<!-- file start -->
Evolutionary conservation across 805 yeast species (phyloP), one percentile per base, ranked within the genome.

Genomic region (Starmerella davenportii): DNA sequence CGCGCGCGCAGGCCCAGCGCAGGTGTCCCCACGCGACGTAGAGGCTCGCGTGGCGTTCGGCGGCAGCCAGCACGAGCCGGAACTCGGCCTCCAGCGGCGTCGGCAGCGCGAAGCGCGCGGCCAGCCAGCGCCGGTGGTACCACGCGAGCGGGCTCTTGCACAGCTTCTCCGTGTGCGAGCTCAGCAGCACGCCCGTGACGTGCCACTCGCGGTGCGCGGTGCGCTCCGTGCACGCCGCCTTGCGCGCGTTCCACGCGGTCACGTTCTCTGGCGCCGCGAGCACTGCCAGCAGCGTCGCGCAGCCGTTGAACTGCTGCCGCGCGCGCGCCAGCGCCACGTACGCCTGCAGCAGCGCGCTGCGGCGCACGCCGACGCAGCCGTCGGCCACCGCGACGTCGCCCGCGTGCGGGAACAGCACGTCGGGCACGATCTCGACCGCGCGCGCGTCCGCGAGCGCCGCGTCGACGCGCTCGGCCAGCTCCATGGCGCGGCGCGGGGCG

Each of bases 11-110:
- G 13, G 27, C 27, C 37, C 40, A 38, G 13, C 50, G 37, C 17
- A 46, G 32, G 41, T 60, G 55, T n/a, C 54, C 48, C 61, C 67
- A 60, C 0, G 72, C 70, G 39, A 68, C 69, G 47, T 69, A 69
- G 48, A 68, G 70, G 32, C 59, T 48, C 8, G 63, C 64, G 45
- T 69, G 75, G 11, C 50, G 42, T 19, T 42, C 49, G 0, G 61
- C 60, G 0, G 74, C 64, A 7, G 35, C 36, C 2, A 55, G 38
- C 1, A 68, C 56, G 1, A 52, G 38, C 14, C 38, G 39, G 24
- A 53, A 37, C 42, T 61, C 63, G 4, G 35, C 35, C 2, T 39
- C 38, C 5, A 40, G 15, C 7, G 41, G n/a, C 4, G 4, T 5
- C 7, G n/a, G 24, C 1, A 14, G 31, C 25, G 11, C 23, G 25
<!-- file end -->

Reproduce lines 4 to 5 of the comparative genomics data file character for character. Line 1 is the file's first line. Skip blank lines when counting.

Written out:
- G 13, G 27, C 27, C 37, C 40, A 38, G 13, C 50, G 37, C 17
- A 46, G 32, G 41, T 60, G 55, T n/a, C 54, C 48, C 61, C 67